To scream at the next person..

(53 Posts)
user1471559761 Sun 21-Aug-16 18:30:38

Who says "oh I'm a bit OCD".
Keep hearing it and seeing it all over the place. I have horrendous OCD and spend hours every day checking things over and over and over until anxiety washes over me and I start shaking and sometimes crying with frustration and guilt. Every day.
OCD is not putting always putting your socks on before your jeans or always washing your hands after touching something dirty. It's something most people wouldn't even understand unless they lived with it every day. It destroys relationships and totally takes over the sufferers life. Rant over but I just hate hearing something that upsets me so much being trivialised as some kind of cool quirky illness!

Noonesfool Sun 21-Aug-16 18:31:56

YANBU

People don't get how debilitating and distressing it can be.

flowers

LemonScentedStickyBat Sun 21-Aug-16 18:32:58

Yanbu but people are unlikely to stop saying it unfortunately. I have a similar bee in my bonnet about people using "Tourette's" as shorthand for swearing or blurting things out. Really annoying.

ThatsMyStapler Sun 21-Aug-16 18:33:59

now i really dont mean to trivialise the condition in any way at all, but is it something that can be in different degrees? Like you can be a little bit fat, but you cant be a little bit pregnant?

If you are sitting there, and something is preying on your mind, because its not tidy (for example) and being unable to settle until you have cleared it up

(again, i dont mean to be rude, or offensive)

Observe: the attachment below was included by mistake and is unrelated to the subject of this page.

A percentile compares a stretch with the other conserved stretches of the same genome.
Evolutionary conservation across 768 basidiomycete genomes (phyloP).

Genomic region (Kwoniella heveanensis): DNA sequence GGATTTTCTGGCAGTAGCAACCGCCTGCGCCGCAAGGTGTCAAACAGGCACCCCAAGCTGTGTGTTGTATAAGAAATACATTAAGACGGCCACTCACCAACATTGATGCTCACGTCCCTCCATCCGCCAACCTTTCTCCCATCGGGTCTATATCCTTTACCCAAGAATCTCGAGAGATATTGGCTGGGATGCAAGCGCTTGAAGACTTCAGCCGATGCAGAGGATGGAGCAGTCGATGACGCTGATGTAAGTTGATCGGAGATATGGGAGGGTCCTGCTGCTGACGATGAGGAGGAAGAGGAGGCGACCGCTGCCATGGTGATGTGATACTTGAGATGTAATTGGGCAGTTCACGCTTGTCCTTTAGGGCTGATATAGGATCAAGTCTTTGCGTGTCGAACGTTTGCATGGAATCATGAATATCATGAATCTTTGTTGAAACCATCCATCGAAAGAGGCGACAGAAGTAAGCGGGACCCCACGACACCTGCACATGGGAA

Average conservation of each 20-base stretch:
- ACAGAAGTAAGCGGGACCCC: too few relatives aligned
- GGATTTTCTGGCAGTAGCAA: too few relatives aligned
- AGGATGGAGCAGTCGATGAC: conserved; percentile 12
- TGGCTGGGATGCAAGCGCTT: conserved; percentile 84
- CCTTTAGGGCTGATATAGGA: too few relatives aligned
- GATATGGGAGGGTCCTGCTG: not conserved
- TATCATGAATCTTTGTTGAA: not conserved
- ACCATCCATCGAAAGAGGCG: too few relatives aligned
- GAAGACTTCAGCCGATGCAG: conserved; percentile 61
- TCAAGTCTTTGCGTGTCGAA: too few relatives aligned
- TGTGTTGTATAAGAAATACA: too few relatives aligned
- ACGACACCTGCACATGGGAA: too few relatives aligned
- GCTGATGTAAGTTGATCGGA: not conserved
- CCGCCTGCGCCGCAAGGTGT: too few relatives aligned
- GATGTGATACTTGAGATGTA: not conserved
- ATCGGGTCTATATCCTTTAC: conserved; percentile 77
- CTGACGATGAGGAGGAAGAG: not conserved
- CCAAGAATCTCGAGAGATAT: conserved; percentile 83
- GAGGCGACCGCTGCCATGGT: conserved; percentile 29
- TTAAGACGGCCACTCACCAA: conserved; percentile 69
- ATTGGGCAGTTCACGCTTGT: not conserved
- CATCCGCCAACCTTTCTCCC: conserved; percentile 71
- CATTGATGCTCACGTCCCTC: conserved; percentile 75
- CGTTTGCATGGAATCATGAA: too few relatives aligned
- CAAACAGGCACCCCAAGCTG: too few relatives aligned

Sleeperandthespindle Sun 21-Aug-16 18:34:22

I have bees in all my bonnets about both of the above, and 'I'm a bit autistic' or 'oooh, I think we're all a bit autistic really'. So minimising of these conditions and no awareness of what they're really like.

reader77 Sun 21-Aug-16 18:34:46

YADefinitelyNBU.

Drives me mad.

Amelie10 Sun 21-Aug-16 18:36:05

Yanbu but it's just one of those things not worth losing it over. People will always be a 'little ocd, depressed, mental' etc. you may win on mn but a lot of people don't get it.

Iliveinalighthousewiththeghost Sun 21-Aug-16 18:36:30

Ynbu. I inwardly seethe when people casually say. for example.
I'm awfully depressed they didn't have that dress in my size.
You'd know if you were depressed

user1471559761 Sun 21-Aug-16 18:37:54

Stapler, yes if you say worrying and anxious about something not sitting right then I would class that as OCD. Just hate people saying they have it when in reality it's not something they get anxious over. I think some people think it is a cool thing to have for some reason. Mine is the reason I am on ADs and having therapy.

Wolfiefan Sun 21-Aug-16 18:38:33

The thing is I do have a bit of OCD. I'm not a full blown sufferer but my anxiety means I check and check the car is locked etc. Far more than any "normal" person but not enough to need treatment.

BlancheDuBois2 Sun 21-Aug-16 18:39:11

It drives me up the wall too. Stapler, I'm not sure (I'm not a Dr or anything!) but Mind seem to think it's only OCD when the compulsion is accompanied by an obsessive (and unwelcome) thought.

http://www.mind.org.uk/information-support/types-of-mental-health-problems/obsessive-compulsive-disorder-ocd/#.V7nm8cR4WnM

Welshrainbow Sun 21-Aug-16 18:39:18

Definitely not unreasonable. Particularly hate when people say oh I'm a bit autistic because xyz.

user1471559761 Sun 21-Aug-16 18:39:33

If you are, not say

ProseccoBitch Sun 21-Aug-16 18:41:15

OP can I ask you a question? I know that OCD is a very serious condition and that I don't have it, but I am what I would call obsessive about housework and how I do things, so I say 'I'm a bit obsessive about....' but this thread has made me wonder if that's OK to say or not, I just couldn't think of another way to describe it really.

Hassled Sun 21-Aug-16 18:44:36

I do see your point but presumably there is a sliding scale? Your anxiety sounds awful to have to live with, and I'm sorry, but surely the people who do have to go through little routines before they feel they can relax, but who don't have the levels of anxiety that you do, are "a little bit OCD?". Or is there a better way to describe it?